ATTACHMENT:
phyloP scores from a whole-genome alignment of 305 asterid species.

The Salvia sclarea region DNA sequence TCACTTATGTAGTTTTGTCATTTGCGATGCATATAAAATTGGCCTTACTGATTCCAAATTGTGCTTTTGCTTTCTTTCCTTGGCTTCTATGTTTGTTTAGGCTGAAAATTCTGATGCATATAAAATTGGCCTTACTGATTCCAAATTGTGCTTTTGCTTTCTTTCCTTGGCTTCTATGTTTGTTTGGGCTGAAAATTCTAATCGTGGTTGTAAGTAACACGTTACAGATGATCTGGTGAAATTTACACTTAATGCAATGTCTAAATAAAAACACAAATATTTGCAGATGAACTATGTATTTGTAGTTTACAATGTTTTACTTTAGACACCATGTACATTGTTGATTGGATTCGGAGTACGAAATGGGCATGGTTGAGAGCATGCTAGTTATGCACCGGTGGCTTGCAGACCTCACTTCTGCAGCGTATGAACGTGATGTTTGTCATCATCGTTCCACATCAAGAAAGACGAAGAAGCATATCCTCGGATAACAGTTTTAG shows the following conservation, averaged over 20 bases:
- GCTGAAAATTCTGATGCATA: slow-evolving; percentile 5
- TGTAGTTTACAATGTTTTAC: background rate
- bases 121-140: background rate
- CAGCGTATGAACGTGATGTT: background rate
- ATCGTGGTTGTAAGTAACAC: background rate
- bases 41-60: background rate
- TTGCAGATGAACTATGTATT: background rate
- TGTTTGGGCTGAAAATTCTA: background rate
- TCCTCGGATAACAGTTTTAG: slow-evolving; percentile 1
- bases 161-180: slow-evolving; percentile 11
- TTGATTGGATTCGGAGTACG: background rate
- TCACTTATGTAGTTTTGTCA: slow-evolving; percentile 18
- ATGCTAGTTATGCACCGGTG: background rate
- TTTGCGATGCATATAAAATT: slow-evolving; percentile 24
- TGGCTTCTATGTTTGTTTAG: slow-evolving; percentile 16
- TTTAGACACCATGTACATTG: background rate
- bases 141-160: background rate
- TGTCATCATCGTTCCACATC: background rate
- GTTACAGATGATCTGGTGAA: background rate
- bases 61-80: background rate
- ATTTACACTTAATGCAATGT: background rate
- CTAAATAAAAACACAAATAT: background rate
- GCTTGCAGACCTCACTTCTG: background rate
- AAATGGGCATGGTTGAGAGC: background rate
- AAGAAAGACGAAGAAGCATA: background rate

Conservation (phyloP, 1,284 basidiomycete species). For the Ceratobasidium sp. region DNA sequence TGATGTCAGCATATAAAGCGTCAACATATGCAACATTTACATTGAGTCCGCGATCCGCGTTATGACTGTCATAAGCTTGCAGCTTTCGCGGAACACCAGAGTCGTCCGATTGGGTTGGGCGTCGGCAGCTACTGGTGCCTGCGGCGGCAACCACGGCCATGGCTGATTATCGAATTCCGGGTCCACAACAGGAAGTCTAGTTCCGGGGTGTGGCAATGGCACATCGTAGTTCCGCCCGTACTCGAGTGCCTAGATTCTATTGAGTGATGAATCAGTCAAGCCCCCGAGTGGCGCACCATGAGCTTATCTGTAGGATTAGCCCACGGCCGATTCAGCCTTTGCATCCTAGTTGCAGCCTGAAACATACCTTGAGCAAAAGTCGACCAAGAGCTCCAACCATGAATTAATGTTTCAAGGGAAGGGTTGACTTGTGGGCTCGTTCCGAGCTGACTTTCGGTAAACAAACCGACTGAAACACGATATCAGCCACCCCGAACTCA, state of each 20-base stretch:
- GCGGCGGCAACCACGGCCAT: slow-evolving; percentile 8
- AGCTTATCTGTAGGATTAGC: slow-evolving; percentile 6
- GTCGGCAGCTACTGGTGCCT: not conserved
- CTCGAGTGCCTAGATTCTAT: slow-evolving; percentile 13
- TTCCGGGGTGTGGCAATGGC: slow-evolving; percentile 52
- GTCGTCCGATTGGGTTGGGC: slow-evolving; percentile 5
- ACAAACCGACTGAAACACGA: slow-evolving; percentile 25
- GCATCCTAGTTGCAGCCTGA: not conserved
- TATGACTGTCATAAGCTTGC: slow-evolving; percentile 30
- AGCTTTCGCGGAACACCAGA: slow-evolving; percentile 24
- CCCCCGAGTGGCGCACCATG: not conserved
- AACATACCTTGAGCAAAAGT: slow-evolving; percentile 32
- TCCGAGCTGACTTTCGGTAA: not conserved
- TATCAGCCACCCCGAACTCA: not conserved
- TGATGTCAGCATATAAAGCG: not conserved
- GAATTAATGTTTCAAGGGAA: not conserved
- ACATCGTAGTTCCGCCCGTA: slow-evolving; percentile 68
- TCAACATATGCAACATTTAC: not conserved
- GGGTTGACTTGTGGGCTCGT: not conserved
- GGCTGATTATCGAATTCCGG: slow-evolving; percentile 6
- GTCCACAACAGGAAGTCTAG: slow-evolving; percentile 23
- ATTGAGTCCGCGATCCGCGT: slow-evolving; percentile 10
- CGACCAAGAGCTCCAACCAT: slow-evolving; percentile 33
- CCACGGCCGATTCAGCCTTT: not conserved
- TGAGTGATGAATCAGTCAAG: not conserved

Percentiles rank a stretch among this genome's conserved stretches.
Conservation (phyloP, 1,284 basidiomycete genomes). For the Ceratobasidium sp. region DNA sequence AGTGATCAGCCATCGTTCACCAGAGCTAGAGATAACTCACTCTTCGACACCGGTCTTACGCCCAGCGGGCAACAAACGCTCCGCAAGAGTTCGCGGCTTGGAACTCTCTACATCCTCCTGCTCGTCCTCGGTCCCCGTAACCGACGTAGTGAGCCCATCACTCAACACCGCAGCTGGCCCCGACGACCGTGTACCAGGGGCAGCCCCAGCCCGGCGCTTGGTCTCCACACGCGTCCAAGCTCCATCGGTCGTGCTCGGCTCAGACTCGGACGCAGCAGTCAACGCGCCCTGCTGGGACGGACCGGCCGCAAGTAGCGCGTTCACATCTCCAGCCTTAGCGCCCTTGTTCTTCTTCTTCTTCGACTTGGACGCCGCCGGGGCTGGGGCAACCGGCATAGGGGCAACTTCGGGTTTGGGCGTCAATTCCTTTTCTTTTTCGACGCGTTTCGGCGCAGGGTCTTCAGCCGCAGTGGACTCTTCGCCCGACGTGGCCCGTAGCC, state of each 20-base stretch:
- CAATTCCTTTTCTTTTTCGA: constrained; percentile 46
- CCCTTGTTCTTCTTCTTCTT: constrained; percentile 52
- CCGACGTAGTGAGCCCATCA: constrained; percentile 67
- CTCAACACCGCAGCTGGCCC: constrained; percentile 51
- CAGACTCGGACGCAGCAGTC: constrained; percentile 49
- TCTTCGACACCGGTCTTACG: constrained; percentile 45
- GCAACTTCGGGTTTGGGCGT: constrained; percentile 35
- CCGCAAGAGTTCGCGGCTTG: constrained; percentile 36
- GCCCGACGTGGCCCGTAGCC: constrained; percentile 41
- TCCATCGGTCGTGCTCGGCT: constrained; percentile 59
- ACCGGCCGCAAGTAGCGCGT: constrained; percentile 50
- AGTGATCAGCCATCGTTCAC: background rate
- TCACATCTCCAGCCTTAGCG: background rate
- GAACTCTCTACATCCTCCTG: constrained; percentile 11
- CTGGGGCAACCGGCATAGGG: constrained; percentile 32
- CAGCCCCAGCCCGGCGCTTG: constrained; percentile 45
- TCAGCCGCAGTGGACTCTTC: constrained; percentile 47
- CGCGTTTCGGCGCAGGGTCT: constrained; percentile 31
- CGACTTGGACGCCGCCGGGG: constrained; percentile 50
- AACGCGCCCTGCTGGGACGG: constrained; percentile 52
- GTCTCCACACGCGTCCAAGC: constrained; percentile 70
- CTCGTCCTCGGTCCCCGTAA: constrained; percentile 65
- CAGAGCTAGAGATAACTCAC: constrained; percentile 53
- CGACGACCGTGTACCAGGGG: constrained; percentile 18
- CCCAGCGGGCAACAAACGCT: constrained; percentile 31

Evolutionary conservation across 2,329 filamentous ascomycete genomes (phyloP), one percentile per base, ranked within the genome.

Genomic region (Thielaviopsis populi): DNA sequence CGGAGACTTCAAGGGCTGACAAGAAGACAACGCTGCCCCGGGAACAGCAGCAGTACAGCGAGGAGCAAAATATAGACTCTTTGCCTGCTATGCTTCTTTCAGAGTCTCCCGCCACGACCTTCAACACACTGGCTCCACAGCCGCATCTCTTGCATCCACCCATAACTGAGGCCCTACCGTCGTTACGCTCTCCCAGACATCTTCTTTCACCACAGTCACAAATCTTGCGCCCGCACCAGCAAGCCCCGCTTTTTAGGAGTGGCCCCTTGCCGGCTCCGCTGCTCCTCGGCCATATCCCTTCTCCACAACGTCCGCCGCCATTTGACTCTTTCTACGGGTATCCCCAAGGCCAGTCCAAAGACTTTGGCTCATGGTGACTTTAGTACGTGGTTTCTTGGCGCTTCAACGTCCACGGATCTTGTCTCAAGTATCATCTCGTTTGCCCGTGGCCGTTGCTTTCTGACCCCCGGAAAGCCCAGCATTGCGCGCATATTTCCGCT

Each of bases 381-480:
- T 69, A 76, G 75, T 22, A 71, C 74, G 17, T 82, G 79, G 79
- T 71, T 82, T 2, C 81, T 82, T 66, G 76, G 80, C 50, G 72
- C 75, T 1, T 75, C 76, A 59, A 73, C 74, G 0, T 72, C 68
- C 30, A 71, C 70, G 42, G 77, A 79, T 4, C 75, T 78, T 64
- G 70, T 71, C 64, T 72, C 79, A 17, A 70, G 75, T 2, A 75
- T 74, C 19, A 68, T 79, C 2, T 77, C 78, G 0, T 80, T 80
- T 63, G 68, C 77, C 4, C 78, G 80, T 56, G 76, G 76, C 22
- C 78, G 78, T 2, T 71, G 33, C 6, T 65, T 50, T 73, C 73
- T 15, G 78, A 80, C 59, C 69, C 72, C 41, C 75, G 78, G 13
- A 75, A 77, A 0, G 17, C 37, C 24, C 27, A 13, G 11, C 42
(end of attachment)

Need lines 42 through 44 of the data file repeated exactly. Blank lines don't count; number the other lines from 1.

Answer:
- TATCAGCCACCCCGAACTCA: not conserved
- TGATGTCAGCATATAAAGCG: not conserved
- GAATTAATGTTTCAAGGGAA: not conserved